While Trudeau was the first to speak to Biden, Johnson was the first in Europe to call the president-elect in what was described in some quarters as a ‘major diplomatic coup’.
2017: Theresa May was the first foreign leader to visit the Trump White House, a trip which is best remembered for the pair’s awkward hand-holding
2019: Boris Johnson and Donald Trump at a G7 summit in Biarritz. Long seen as a natural ally of Trump, Johnson has made a point of welcoming Biden into office
Downing Street said Johnson and Biden were ‘looking forward to working closely together on their shared priorities’ including climate change and the pandemic.
Johnson also condemned the violence that Trump incited at the Capitol on January 6, saying it was ‘completely wrong’ for Trump to have disputed the election results.
But it is Trudeau who will get the symbolic first call from Biden this week, having dealt with him before when he was vice president to Barack Obama.
There is no official word yet on when or where Biden will make his first overseas trip, with diplomatic summits heavily constrained in the last year by the virus pandemic.
But the Daily Telegraph reported this week that Biden’s first trip outside North America could be a visit to Britain for a G7 summit in June.
Four years ago, Trump’s first foreign trip was a glitzy visit to Saudi Arabia, followed by meetings in Israel and Palestine.
After his inauguration in 2017, his first recorded calls were with the leaders of Canada and Mexico the following day, followed by a conversation with Israeli leader Benjamin Netanyahu.
May’s visit to Washington came only a few days after Trump was sworn in, after the two had spoken on the phone while Trump was president-elect.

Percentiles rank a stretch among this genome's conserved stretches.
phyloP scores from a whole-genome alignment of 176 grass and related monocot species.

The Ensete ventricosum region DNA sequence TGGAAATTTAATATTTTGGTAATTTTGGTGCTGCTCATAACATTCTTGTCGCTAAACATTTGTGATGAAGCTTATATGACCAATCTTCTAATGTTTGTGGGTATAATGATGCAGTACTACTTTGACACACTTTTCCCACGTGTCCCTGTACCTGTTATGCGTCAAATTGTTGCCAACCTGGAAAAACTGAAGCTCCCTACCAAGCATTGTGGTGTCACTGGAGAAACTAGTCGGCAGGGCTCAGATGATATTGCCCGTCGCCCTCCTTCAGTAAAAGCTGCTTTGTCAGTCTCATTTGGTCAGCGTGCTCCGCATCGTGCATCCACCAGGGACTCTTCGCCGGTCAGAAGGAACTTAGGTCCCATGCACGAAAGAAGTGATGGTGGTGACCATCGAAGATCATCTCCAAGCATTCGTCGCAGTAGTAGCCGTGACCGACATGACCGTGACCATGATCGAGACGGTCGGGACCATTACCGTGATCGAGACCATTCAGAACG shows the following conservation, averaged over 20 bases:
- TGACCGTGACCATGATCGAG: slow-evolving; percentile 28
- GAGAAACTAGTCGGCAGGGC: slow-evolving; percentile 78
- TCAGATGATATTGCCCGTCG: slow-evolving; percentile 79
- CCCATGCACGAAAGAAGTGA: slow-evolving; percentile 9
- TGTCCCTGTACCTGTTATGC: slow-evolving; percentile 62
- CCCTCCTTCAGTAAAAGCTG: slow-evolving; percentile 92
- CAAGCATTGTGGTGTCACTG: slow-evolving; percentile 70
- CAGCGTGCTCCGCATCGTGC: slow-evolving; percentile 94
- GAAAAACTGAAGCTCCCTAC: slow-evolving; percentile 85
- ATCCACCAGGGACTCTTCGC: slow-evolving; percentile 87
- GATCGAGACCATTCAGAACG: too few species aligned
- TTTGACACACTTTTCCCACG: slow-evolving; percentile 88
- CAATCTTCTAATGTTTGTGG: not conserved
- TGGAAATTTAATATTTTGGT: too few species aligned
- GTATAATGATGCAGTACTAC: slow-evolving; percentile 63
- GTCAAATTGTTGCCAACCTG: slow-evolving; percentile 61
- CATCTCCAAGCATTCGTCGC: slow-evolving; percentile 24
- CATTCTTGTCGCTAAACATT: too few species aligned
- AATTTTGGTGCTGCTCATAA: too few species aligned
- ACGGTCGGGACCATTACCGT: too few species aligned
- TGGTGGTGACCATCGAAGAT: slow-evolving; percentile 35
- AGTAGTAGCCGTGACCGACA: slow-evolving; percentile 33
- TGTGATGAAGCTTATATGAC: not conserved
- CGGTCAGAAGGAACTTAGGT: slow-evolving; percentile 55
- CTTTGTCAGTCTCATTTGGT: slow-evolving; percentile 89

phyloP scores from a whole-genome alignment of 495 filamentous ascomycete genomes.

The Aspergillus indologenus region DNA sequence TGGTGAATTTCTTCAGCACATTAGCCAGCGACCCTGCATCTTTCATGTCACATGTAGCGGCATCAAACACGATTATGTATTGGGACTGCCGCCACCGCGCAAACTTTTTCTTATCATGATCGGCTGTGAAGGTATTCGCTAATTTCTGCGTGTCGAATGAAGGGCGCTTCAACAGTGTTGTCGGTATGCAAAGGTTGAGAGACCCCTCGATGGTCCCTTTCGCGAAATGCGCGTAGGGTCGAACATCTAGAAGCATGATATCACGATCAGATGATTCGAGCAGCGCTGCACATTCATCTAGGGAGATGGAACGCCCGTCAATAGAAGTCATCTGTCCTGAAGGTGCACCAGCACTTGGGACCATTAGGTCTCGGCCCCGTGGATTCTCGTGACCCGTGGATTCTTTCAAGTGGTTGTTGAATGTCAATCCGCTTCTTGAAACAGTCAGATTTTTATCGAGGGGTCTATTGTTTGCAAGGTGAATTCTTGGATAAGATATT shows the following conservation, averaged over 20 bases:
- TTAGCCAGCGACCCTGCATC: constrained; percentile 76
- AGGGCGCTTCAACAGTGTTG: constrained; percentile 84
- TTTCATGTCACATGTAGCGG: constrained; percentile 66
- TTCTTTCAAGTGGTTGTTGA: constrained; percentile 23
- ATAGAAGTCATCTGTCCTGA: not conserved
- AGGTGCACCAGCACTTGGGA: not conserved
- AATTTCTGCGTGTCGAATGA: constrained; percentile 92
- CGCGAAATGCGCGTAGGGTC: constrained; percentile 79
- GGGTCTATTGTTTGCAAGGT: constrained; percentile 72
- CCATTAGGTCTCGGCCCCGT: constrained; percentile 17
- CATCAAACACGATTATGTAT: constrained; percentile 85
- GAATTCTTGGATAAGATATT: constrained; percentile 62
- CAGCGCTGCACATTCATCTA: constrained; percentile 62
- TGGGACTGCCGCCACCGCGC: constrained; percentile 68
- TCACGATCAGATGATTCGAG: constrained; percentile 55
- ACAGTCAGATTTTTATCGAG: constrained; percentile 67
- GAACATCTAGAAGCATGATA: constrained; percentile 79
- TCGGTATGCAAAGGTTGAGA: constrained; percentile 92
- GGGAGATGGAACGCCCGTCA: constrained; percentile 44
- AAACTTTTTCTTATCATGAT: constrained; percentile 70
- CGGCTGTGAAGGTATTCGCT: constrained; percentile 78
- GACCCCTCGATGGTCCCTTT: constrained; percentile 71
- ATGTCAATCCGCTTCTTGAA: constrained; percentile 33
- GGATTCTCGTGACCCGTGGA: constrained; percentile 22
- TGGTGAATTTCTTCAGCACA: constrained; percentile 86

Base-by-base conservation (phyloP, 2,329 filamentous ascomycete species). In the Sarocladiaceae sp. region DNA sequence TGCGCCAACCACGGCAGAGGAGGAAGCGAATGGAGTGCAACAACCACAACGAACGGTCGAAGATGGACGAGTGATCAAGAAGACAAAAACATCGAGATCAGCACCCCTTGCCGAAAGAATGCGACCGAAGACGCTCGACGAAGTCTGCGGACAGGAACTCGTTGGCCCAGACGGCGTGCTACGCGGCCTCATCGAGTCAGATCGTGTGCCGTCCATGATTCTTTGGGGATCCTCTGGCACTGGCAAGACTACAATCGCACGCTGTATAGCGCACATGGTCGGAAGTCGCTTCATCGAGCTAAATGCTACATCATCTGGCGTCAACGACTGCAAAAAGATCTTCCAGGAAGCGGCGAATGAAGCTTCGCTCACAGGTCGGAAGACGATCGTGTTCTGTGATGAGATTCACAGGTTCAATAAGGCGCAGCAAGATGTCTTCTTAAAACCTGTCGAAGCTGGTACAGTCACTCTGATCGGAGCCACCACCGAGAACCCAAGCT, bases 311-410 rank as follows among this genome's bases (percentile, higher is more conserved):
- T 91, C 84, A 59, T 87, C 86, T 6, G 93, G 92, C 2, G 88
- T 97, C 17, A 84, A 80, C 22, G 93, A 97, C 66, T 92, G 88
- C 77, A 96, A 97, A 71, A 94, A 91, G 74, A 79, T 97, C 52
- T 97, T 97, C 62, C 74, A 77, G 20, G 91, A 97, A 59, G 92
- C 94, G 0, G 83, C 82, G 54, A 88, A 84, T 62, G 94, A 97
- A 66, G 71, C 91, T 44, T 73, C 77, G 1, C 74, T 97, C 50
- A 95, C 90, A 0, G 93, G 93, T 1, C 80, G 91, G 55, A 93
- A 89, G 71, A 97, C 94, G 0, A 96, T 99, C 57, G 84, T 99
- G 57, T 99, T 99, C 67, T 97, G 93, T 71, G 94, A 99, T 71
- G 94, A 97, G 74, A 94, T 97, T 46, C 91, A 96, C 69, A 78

2009: Barack Obama speaks to Gordon Brown at the United Nations amid allegations of ‘snubs’ from Washington towards the UK
2002: Seen here at Bush’s ranch in Crawford, Texas, Tony Blair and George W. Bush had a notoriously close relationship
However, after he won the election in November 2016, Trump’s first call with a European leader was thought to be with Enda Kenny, the then-premier of Ireland.
Before that, Barack Obama’s first known calls after taking office in 2009 were a trio of conversations with Canada’s Stephen Harper, the UK’s Gordon Brown and King Abdullah of Saudi Arabia.
The Obama White House used the term ‘special relationship’ in its account of the call with Brown, but there were later rumours of ‘snubs’ sparking panic in Britain.
Later in 2009 the two leaders were said to have held a meeting in the kitchens of a UN building after Obama’s team allegedly spurned requests for a proper summit.
When Obama left office in 2017, his final call was with Germany’s Angela Merkel in what the White House hailed as a a ‘fitting’ sign-off to his foreign diplomacy.
Earlier still, the first listed calls made by George W. Bush in 2001 were with Mexico’s Vicente Fox and the UK’s Tony Blair.
Blair was the first European leader to visit Bush after he took office, visiting Washington for a bilateral summit in February that year.
The relationship that would come to be defined by the Iraq War started with the so-called ‘Colgate summit’ where Bush, asked what the pair had in common, revealed that they used the same toothpaste.
And in 1993, the newly-inaugurated Bill Clinton made his first known calls to Russian leader Boris Yeltsin and Israeli PM Yitzhak Rabin.